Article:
Our UHN programs and services are among the most advanced in the world. We have grouped our physicians, staff, services and resources into 10 medical programs to meet the needs of our patients and help us make the most of our resources.
University Health Network is a health care and medical research organization in Toronto, Ontario, Canada. The scope of research and complexity of cases at UHN has made us a national and international source for discovery, education and patient care.
Our 10 medical programs are spread across eight hospital sites – Princess Margaret, Toronto General, Toronto Rehab’s five sites, Toronto Western – as well as our education programs through the Michener Institute of Education at UHN. Learn more about the services, programs and amenities offered at each location.
Maps & Directions
Find out how to get to and around our nine locations — floor plans, parking, public transit, accessibility services, and shuttle information.
Ways You Can Help
Being touched by illness affects us in different ways. Many people want to give back to the community and help others. At UHN, we welcome your contribution and offer different ways you can help so you can find one that suits you.
The Newsroom is the source for media looking for information about UHN or trying to connect with one of our experts for an interview. It’s also the place to find UHN media policies and catch up on our news stories, videos, media releases, podcasts and more.
When the photoreceptor cells in your retina die, the light vanishes. For good.
But recent exciting work by UHN's Dr. Valerie Wallace, when studying cone photoreceptor transplants to the eye, has uncovered a novel and surprising property of material exchange between cells.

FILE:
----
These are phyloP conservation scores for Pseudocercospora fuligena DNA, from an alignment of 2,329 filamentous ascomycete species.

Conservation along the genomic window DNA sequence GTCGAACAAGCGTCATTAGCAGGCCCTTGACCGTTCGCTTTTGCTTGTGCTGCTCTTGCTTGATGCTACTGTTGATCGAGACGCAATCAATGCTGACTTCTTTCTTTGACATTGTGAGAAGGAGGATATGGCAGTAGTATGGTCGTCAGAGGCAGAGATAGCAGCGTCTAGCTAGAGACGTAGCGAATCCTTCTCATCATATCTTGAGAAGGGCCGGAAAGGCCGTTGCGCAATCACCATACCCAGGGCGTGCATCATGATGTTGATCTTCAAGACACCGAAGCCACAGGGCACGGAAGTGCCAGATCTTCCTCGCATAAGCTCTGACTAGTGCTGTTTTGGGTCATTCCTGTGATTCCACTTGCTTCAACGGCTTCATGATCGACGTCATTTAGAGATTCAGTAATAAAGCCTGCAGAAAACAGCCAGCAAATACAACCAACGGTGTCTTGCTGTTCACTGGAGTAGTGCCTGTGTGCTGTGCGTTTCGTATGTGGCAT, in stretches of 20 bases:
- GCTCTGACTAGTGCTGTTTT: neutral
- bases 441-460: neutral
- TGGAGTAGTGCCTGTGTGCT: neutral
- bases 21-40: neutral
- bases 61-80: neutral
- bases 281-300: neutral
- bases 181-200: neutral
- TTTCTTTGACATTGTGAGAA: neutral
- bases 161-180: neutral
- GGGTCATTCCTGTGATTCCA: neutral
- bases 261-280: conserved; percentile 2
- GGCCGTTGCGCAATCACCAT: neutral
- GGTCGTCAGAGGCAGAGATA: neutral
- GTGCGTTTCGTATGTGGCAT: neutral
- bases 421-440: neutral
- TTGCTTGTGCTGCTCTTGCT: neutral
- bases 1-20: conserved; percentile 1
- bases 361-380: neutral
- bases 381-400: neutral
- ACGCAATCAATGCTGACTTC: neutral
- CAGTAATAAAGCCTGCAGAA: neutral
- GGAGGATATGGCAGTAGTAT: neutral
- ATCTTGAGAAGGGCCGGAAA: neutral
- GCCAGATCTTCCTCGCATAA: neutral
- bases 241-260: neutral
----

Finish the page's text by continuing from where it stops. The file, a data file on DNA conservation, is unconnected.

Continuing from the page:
Now, she and her dedicated team are evaluating whether this exchange process could help restore vision.
Dr. Wallace, co-director of the Donald K. Johnson Eye Institute within the Krembil Research Institute and holder of the Donald K. Johnson Chair in Vision Research, is primarily interested in blindness as a result of retinal disease.
"My lab in particular is focused on diseases that impair the function or cause the death of the photoreceptors," she says. "The photoreceptors are the cells in the retina that you need to sense light.
"If you lose them, your retina does not work," says Dr. Wallace.
"Because there are no treatments to restore vision after photoreceptors die, we are taking this very conceptually simple approach, and that is: 'Can we circumvent all of this cell loss by just putting in healthy photoreceptors, and would they behave like normal photoreceptors and hook up to the rest of the retina and restore the ability to respond to light?'
"It's really, really simple." Dr. Wallace laughs, "Well, the idea is simple."
The Krembil Research Institute and the Globe and Mail have teamed up for a special content project designed to highlight the tremendous accomplishments of our scientists and research programs at Krembil. The first of three magazines in this series looked at the brain and spine program and was released in the spring. A second magazine highlighting the vision program is now available online and a the third in the series will explore the arthritis program later this year.